"No." Mick sighed and picked up his glass, swirling the contents around the sides.

"Mick?"

The tone said she knew he was thinking about something and she wouldn't let it go until he told her what it was. Sometimes, Beth could read him a little too well.

"Vampires don't get depressed. At least, not for long. Assuming you don't fall foul to another vampire, or a lynch mob with pitchforks, or caught out in the sun for too long, you have eternity to look forward to. Eternity, is a very long time."

Beth nodded to show she was listening. Mick sighed, decided he had to tell her what he'd feared since her desperate phone call from New York.

"Sometimes, a vampire just gets tired of living, just like humans sometimes do. And while humans can just wait to get old and let nature take its course, vampires have to make the decision to die or to let themselves be killed. The latter could take a while to engineer, so a vampire who no longer wishes to live will usually choose to end their lives - often by the sun, though it's said to be incredibly painful. They might ask someone to help them – beheading is quicker and less painful, for example – but many vampires have no one in their lives to ask. It's often the reason they want to die."

There was a heavy silence. Beth refilled her wine glass.

"Do you think Josef is that depressed?"

"I don't know," Mick said honestly. "You spend as much time with him as I do these days, and he probably talks to you as much as he does to me."

Beth gulped down most of the wine and stood. "We're going over there."

"Now?" Mick asked. He loved Josef, he really did, but he loved Beth and had been looking forward to spending just a few hours alone with her.

"Now."

It was his fault, Mick knew, for suggesting that suicide was something vampires considered from time to time. Beth wouldn't be able to rest until she'd satisfied herself that Josef was depressed but not fatally so.


"What are you doing here?" Josef asked wearily. He was finally wearing a suit again, though the tie and jacket had been discarded. This was probably because he still sometimes needed to sign papers in person, and today his lawyer had been bringing around some documents.

"How did you get on with the lawyer?" Beth asked, ignoring the question and pushing her way into the apartment.

"I signed papers for ten minutes and then he went away," Josef said, standing aside to let Mick in.

"Good," Beth said. "Josef, we need to talk."

Josef went to his favourite chair and sank into it. "I don't feel like talking. Or listening."

"You never feel like anything, any more," Beth said. She took a deep breath. "I have to ask you, are you feeling suicidal?"

Josef's eyes widened at that. He glanced over at Mick, who shrugged.

"No," Josef said.

"No desire to stand outside at noon and disappear in a blaze of glory?" Beth asked.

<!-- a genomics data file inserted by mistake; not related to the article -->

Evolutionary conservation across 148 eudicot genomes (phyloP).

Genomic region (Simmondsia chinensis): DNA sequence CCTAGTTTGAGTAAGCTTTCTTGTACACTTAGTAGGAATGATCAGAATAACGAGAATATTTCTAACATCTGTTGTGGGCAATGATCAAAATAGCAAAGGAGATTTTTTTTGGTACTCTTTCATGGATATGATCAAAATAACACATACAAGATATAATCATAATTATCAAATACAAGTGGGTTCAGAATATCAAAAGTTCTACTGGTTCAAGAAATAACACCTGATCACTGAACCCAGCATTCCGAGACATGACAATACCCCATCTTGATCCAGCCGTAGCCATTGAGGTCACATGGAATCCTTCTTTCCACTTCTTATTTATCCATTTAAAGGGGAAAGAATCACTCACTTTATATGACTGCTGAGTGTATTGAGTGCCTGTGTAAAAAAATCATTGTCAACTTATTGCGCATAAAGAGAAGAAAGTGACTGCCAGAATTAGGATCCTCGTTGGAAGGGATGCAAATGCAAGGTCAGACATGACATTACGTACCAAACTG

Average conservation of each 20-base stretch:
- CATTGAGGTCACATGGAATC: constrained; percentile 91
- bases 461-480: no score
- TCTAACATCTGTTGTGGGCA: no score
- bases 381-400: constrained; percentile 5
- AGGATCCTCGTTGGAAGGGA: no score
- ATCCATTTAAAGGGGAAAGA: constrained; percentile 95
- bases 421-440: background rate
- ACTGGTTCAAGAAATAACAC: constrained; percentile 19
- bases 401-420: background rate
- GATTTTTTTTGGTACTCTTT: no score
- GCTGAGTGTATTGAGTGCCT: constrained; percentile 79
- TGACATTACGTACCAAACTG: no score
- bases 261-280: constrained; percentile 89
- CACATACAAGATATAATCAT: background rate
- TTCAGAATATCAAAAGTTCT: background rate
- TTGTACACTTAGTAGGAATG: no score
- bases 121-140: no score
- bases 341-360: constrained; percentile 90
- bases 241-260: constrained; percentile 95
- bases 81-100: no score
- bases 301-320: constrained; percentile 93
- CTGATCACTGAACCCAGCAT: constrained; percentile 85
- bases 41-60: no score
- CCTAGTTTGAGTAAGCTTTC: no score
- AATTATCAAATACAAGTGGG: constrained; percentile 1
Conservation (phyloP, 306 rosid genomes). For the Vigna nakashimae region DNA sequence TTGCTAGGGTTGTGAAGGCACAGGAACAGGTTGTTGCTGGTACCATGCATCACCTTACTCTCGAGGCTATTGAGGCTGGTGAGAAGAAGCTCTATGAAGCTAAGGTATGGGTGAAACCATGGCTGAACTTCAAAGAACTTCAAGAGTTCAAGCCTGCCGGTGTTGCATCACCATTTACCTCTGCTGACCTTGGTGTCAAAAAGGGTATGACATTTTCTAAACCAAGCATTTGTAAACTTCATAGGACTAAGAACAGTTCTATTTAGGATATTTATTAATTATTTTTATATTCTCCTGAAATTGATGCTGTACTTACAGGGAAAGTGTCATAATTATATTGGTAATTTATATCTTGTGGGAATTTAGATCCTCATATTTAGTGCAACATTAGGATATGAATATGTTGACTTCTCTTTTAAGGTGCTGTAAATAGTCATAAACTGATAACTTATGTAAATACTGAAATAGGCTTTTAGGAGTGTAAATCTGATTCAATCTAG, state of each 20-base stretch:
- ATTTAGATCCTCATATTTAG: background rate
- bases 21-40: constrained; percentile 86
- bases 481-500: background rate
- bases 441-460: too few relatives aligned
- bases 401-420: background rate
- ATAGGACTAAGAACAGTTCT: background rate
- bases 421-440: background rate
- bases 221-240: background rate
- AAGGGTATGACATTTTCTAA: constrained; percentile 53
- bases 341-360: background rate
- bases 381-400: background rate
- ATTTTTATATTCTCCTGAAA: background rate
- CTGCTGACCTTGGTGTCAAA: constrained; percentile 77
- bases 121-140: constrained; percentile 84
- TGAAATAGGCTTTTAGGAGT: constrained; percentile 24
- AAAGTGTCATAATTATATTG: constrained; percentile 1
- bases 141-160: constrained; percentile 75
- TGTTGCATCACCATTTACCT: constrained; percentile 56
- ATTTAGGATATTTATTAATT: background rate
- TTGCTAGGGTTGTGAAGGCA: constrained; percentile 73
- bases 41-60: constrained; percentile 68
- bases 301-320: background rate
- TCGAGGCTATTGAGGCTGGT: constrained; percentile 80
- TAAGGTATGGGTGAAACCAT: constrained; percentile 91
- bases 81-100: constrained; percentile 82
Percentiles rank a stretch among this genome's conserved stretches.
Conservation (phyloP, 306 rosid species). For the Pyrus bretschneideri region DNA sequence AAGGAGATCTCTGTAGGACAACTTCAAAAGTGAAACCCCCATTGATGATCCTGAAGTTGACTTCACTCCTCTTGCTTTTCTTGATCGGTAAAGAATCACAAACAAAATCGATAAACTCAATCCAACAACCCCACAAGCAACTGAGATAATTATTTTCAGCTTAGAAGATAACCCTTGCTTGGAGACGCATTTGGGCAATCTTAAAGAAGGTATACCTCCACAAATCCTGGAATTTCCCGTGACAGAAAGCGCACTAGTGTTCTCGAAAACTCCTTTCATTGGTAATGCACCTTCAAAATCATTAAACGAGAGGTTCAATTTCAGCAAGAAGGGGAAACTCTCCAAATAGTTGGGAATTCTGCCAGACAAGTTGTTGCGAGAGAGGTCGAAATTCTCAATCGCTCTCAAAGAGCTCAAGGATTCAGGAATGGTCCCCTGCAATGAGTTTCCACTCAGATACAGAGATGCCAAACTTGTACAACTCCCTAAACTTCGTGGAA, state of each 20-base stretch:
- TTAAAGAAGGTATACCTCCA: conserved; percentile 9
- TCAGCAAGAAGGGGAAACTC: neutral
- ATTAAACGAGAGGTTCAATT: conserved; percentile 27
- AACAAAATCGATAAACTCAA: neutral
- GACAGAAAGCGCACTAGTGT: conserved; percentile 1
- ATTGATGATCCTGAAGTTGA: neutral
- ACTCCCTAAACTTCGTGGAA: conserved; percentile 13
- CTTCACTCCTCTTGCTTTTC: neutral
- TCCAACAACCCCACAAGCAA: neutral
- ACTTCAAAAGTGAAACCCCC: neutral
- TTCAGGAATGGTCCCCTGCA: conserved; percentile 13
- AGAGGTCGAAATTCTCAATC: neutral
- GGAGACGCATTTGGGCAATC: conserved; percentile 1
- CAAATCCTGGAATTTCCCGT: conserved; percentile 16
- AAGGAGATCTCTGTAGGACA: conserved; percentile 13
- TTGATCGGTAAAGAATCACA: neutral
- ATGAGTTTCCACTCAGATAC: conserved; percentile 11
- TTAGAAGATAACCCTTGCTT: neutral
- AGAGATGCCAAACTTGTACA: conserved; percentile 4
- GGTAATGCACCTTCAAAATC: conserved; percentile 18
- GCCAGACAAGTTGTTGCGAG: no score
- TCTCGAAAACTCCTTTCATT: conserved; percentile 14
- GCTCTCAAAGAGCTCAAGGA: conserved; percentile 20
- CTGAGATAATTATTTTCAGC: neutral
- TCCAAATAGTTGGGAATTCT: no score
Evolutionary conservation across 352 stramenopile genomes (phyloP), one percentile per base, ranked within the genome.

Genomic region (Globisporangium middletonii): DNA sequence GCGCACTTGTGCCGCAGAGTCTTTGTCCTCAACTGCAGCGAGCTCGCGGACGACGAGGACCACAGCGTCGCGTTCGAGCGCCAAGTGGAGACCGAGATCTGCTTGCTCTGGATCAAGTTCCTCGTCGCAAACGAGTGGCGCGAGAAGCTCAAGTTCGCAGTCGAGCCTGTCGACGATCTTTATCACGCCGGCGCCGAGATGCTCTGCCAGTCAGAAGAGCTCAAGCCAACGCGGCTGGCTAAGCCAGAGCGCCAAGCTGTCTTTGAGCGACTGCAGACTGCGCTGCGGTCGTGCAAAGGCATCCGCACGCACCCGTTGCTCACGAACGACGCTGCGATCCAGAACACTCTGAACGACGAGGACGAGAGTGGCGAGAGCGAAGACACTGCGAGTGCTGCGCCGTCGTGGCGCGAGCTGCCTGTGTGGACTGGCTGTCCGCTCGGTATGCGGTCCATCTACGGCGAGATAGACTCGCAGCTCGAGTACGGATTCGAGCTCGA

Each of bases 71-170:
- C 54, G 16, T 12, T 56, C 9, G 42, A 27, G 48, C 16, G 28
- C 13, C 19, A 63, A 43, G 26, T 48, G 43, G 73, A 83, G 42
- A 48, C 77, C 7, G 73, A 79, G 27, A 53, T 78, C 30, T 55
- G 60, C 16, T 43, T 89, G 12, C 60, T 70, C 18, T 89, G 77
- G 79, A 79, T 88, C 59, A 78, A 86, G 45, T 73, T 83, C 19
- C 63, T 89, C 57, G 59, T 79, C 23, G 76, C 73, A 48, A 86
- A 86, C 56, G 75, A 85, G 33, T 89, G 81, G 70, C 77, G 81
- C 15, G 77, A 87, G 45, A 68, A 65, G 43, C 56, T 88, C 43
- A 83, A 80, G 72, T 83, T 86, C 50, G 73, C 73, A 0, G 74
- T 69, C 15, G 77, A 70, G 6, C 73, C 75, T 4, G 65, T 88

"No. Interesting visual, though," Josef told her.

Beth folded her arms over her chest and glared at Mick, who took the hint. His turn.

"Josef, it's been fourteen weeks since Sarah died. I've never seen you like this, not after any loss."

"I've never had a loss like hers," Josef said softly. "So many years, waiting for her to wake up. Knowing that I'd done this to her when I tried to turn her. But there was always the hope she'd recover, until now."

Josef swallowed hard. "I killed her, Mick. I loved her, and I killed her."

Beth crouched down in front of him, seeing the single tear that rolled down his cheek. "Josef," she said softly.

"I killed her," he said again.

How could they have been so stupid, Mick wondered. This wasn't just grief, it was guilt. Worse it was guilt with some foundation to it. Sarah had wanted to be turned, to live alongside Josef as a vampire, and Josef had performed the ritual as every vampire before him had. Yet it hadn't worked, leaving her comatose, stuck between worlds. There was no known cause for it, just as there was no reason that could be found as to why she'd suddenly died.

"You didn't kill her," Beth said.

"It's my fault."

"No," Beth said. "It happened because you wanted to be with her and she wanted to be with you, but you didn't mean to cause her harm. It was a risk you both took willingly."

Josef shook his head. "I never thought it was a risk. The worst I thought would happen would that she might tire of me after a century or so together. If I'd known –"

"You wouldn't have done it," Mick finished, coming to stand at the side of the chair. "We know that. We know that you never wanted to harm her. And I understand that you feel guilty. I can't imagine what it must be like."

Josef turned to face Mick, a tortured look on his pale, deceptively boyish, face. "Yet you made me turn you," he said, in a harsh whisper.

Mick lowered his eyes. "To save Beth."

"That's the only reason I did it," Josef said. "You made me break the oath I swore to myself that I would never ever turn a human again."